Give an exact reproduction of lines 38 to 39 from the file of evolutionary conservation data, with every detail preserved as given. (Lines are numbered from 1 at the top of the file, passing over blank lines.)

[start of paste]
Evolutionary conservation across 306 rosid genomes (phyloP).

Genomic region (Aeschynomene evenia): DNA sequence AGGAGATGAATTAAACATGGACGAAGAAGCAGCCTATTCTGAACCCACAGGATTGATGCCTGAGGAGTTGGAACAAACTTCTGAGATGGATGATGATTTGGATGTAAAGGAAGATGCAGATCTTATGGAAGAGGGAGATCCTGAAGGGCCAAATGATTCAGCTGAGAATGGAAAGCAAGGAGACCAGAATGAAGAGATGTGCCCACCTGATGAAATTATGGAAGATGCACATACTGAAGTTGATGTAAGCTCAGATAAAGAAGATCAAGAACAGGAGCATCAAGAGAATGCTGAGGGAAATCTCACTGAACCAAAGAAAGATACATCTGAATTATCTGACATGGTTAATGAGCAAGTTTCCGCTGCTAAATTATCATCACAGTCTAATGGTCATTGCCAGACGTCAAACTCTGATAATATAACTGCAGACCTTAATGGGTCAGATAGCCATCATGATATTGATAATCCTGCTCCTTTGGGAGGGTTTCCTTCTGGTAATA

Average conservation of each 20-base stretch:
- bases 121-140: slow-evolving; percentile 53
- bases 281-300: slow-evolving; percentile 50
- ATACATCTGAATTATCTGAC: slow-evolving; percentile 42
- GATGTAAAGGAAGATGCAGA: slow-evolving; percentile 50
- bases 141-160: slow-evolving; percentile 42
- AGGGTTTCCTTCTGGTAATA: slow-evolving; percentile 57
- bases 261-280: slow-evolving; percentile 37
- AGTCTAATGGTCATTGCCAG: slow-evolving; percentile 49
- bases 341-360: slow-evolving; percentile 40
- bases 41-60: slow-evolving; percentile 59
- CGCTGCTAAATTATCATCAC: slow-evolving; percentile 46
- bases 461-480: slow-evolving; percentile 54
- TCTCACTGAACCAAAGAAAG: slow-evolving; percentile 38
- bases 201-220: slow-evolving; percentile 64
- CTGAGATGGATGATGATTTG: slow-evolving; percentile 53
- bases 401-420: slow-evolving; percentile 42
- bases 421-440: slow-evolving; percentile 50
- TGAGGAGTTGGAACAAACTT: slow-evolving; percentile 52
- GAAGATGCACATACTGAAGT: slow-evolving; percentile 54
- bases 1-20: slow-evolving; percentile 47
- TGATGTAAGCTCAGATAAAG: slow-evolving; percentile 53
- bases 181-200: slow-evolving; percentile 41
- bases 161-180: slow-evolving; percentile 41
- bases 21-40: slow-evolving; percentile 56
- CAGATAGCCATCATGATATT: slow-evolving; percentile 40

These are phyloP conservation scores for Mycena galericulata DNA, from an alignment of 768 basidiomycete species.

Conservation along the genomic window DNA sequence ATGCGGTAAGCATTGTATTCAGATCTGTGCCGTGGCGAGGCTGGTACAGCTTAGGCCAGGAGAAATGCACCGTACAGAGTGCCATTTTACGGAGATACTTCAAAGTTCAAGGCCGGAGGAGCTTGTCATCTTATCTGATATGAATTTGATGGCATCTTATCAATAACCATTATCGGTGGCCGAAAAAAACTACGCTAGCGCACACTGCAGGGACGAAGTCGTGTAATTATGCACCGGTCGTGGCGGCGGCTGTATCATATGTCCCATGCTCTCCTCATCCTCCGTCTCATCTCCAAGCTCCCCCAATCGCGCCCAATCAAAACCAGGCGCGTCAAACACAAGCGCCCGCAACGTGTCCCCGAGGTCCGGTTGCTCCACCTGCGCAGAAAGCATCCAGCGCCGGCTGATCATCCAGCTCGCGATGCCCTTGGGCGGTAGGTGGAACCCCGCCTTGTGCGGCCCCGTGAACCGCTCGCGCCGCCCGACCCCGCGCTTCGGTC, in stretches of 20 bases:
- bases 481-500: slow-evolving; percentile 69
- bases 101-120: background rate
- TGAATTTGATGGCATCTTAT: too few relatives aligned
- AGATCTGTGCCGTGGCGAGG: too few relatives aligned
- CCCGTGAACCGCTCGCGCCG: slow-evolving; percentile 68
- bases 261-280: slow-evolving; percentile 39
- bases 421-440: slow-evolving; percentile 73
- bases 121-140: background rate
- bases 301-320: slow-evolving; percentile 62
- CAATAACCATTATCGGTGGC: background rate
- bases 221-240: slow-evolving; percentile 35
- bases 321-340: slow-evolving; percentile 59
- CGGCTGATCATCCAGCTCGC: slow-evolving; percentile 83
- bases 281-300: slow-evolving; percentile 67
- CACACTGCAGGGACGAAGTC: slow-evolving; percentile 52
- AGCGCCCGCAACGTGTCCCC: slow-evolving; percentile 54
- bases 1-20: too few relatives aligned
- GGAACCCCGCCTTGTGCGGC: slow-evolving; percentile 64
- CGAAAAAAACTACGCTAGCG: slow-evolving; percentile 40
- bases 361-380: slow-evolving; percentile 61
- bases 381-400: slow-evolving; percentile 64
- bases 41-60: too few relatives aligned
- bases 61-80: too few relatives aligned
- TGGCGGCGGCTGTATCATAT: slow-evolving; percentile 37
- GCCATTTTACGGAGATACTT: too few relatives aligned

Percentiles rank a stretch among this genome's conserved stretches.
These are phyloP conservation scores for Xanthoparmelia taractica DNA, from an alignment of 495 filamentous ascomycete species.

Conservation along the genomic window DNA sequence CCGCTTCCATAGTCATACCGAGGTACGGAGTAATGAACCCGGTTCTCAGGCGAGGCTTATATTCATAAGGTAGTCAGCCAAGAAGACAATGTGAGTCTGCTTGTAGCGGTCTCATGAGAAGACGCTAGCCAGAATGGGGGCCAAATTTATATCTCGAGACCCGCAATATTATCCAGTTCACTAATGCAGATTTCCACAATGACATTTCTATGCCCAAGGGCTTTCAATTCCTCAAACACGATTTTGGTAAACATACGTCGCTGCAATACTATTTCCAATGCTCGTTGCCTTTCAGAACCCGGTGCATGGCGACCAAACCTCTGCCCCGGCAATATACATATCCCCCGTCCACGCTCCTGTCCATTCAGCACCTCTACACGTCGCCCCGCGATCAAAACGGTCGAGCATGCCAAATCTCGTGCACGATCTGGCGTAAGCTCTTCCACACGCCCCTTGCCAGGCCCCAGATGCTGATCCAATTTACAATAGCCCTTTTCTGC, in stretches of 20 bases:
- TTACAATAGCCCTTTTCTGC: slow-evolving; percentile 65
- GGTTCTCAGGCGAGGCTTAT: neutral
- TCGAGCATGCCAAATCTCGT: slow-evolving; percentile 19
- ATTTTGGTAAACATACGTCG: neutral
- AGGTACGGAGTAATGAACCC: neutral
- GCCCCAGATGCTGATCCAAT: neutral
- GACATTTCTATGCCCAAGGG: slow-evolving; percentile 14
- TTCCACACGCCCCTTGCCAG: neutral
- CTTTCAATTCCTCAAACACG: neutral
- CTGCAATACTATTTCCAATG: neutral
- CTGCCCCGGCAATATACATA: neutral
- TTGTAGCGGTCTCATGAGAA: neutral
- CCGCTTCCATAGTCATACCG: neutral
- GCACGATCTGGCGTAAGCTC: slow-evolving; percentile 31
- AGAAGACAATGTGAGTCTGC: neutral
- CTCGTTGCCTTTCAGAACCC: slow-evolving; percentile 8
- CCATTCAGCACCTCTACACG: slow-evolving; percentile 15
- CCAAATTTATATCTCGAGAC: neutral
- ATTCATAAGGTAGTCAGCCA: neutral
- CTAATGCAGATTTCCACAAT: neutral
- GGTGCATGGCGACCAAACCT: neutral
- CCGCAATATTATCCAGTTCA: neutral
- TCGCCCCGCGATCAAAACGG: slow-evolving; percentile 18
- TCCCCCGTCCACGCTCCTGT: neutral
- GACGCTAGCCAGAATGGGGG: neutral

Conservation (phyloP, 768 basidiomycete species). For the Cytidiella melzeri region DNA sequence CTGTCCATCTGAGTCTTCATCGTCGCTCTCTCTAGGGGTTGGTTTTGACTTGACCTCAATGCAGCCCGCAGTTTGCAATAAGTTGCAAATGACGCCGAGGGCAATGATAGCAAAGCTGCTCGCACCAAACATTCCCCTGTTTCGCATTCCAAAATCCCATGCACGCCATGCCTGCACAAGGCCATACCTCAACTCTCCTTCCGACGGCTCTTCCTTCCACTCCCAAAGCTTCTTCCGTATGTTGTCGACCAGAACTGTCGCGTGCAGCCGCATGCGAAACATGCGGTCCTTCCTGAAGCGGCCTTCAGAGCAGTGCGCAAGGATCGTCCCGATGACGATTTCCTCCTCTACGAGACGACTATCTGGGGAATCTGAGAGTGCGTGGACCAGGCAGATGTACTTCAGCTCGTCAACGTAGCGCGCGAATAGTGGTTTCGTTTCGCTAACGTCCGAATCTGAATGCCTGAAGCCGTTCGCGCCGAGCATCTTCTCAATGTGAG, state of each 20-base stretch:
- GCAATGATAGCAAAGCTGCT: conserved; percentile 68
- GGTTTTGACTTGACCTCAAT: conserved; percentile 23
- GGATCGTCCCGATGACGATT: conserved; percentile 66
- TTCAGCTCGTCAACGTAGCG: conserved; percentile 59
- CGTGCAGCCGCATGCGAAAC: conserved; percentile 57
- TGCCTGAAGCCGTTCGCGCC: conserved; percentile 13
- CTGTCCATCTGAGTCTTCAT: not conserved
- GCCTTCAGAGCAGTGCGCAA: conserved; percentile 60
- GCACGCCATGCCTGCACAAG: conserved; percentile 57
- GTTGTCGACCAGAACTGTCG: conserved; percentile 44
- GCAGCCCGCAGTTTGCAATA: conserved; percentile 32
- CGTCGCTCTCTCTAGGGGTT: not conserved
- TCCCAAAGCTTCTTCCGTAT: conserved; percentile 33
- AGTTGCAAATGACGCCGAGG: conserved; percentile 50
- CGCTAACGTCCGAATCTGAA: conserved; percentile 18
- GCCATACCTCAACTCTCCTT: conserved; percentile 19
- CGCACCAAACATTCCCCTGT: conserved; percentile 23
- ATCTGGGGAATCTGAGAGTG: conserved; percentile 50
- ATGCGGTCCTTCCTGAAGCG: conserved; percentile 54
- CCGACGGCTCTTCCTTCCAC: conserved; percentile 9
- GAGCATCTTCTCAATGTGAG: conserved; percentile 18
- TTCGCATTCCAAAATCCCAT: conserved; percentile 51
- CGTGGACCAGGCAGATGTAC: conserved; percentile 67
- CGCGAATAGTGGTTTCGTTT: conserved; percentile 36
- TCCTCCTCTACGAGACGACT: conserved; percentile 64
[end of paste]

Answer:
- bases 121-140: background rate
- bases 301-320: slow-evolving; percentile 62